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Saving Your Business With an IVA

By: Garry Crystal - Updated: 14 Oct 2012 | comments*Discuss
Iva Individual Voluntary Arrangement

An Individual Voluntary Arrangement (IVA) can be used to save a small business that is struggling with debts. But whether an IVA is approved will be the decision of creditors.

Business Debts and IVA

Using an IVA may be one way stop a business going bankrupt and to stop trading. An IVA can allow a business to continue trading and repay creditors. As long as the business is a one man operation then an IVA may be a viable option. Creditors would have to be in agreement that the IVA is acceptable. Creditors might accept an IVA as business bankruptcy may not always be beneficial to creditors when it comes to regaining their money.

Creditors and a Business IVA

One of the requirements of a business IVA is to convince creditors to accept the arrangement. The small business owner will have to show creditors that their business is still a viable long term option. Creditors will require full access to business accounts and usually require a business plan with cash flow and financial details. Creditors are more likely to accept an IVA if it can be shown that financial difficulties have been resolved.

Business Requirements for an IVA

There are some IVA prerequisite requirements that will be needed on the part of the business. These requirements will include:

  • A reliable source of business income to ensure regular payments to creditors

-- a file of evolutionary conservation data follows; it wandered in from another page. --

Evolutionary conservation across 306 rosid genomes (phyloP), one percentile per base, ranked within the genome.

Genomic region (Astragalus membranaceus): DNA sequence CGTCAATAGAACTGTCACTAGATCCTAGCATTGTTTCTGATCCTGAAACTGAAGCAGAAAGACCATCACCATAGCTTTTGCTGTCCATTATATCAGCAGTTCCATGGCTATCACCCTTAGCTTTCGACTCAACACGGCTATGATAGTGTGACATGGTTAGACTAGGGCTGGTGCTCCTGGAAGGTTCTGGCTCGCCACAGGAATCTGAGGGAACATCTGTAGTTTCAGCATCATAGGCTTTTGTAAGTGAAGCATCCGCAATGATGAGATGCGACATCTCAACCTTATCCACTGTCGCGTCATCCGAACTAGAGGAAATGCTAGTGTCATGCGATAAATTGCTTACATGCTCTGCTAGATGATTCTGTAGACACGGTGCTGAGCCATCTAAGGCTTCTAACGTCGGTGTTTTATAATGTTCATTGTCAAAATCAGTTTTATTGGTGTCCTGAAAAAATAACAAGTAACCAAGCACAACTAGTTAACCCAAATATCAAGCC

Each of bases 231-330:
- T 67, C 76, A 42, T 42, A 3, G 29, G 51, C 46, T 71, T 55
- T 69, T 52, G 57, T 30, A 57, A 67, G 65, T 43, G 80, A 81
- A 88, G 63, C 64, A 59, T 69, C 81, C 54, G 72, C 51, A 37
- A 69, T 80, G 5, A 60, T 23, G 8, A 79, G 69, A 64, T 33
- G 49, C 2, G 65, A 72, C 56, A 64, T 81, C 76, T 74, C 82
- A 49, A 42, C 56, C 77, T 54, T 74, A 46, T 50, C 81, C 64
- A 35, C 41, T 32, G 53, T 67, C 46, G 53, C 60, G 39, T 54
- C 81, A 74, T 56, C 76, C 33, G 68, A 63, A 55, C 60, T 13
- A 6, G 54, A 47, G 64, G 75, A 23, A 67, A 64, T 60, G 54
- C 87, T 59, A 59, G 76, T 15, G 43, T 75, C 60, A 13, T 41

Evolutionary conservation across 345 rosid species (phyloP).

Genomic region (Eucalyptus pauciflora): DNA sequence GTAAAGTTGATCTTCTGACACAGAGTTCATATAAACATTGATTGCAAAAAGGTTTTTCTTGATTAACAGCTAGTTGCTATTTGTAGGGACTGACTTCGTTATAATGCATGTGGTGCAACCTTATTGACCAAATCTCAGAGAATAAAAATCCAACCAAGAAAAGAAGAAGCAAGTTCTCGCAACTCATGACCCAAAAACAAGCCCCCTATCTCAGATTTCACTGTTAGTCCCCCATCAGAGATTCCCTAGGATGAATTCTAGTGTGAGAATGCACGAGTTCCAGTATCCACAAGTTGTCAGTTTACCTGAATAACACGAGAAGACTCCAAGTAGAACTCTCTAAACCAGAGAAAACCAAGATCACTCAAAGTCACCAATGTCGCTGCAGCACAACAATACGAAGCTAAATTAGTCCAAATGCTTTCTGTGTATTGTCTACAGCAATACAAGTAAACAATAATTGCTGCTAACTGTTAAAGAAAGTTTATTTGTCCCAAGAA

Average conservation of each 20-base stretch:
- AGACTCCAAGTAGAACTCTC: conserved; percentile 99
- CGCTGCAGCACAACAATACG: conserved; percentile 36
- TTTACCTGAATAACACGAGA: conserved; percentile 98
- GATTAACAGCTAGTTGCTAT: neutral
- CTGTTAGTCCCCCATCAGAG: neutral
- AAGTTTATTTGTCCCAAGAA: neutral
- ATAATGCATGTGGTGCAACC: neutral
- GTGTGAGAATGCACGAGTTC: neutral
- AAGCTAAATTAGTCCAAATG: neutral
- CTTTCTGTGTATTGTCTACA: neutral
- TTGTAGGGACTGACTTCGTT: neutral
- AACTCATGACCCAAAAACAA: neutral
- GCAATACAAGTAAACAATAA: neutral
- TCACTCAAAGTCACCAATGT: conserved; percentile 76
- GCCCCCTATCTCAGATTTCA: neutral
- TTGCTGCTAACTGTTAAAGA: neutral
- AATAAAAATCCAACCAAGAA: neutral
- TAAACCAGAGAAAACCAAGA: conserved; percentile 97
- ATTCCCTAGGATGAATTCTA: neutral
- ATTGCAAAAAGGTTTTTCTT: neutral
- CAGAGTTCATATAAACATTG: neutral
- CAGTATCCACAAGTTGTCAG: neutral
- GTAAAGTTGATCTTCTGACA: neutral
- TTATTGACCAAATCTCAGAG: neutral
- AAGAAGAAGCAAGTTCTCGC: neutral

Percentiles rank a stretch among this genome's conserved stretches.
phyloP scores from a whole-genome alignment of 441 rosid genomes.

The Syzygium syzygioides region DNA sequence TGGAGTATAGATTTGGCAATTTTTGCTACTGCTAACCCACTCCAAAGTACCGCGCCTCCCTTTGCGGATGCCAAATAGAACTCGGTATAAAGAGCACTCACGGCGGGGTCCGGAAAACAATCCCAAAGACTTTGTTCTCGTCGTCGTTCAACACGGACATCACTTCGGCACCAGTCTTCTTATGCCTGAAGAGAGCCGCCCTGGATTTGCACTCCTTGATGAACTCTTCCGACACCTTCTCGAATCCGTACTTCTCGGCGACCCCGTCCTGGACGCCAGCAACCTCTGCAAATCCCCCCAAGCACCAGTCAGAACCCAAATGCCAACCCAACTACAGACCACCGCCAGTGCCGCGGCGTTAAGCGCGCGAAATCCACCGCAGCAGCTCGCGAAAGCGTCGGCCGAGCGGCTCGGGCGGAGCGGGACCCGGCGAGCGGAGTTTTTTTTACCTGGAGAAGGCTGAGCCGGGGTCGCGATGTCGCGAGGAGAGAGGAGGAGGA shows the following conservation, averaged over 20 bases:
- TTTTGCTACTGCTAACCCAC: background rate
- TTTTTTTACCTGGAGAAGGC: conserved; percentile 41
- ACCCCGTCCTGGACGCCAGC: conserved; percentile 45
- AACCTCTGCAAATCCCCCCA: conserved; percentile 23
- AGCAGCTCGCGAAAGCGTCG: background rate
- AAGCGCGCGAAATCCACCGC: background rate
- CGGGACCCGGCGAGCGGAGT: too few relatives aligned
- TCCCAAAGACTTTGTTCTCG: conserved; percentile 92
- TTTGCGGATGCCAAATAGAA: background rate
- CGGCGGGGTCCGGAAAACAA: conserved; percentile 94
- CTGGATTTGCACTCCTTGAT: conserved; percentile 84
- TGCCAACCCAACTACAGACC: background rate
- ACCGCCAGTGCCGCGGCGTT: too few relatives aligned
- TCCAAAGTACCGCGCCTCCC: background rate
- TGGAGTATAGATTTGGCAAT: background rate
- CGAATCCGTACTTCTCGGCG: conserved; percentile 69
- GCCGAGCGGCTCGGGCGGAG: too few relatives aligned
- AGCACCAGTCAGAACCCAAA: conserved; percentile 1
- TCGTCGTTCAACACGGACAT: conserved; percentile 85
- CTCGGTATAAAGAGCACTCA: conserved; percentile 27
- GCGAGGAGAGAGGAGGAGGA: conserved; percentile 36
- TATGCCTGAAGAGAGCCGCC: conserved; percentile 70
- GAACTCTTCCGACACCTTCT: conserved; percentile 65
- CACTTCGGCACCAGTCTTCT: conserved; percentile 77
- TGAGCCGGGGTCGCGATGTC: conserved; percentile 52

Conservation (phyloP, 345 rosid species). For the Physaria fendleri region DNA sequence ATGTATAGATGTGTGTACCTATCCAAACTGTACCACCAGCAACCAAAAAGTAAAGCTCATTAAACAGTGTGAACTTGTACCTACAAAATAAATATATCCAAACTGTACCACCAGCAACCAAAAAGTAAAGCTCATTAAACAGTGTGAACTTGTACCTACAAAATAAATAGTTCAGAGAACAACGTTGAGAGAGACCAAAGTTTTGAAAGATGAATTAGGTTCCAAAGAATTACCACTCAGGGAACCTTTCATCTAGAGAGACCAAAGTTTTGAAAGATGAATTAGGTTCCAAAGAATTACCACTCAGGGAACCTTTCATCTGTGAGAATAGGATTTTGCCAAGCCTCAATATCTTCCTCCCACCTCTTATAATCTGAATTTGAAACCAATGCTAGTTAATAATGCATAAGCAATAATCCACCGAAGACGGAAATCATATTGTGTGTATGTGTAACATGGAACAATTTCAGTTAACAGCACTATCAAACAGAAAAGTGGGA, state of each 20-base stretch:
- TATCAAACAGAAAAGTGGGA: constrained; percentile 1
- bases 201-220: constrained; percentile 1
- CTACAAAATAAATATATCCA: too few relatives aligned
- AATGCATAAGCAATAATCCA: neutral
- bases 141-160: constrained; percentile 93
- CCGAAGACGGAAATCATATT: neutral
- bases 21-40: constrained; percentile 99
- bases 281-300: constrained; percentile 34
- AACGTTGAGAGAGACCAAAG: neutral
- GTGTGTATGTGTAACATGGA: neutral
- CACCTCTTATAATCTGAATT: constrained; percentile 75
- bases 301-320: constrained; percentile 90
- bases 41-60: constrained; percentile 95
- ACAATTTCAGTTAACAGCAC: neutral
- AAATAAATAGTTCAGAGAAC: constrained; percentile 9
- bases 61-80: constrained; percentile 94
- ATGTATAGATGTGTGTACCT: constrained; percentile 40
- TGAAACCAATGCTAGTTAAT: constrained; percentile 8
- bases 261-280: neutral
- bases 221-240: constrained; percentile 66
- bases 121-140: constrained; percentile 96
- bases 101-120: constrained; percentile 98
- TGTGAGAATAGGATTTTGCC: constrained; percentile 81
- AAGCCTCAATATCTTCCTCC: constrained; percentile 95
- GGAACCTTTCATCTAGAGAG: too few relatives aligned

• A viable and convincing long term plan that can be assessed by creditors
  • A commitment and desire to repay creditors each month
  • Willingness to show all VAT returns, accounts and tax returns
  • The ability to show trading accounts for the previous three years

Trade Debts and Small Businesses

One problem faced by struggling business owners will be trade debts and lines of credit being shut down. Trade debts will be included in an IVA and it will be a requirement that these trade debts are avoided in the future. One way of doing this can be to pay for services by cash only or open up new accounts with different credit suppliers. Business owners who cannot find ways around obtaining credit or paying by cash may have to find another solution.

Selling Business Assets and the IVA

It may be the case that certain business assets will need to be sold to repay creditors. Creditors might also stipulate that a certain amount of equity on property be realised as part of the IVA agreement. It will be up to the business owner whether or not they find this condition acceptable. If the sale of any assets or equity is acceptable as part of the IVA then the proceeds will be used as part of the arrangement. The business owner will be the person who arranges and sells the business assets.

Will A Business IVA be the Right Choice?

A small business that has been going through a financially bad period and has amassed debts may find an IVA the best solution. The Insolvency Practitioner should be able to negotiate with creditors to reduce debts to an affordable level. Business owners must be confident that repayments to creditors can be made every month. If repayments are missed then the business owner can still face bankruptcy.

Proceeding with a Business IVA

Employing the services of an Insolvency Practitioner (IP) will be the first step towards arranging an IVA. The IP will be able to guide the business owner through the process including the financial details needed to satisfy creditors. One of the plus points of employing an IP is that they will have experience in negotiating with creditors. An IP will be able to draft a viable creditor arrangement that should be beneficial to the debtor.

A business IVA will not be suitable for all businesses. If it looks as if there is no hope of sustaining the business in the long term then creditors will not usually be agreeable to an IVA. Business owners should take professional advice from a legitimate Insolvency Practitioner before agreeing to any debt solution.

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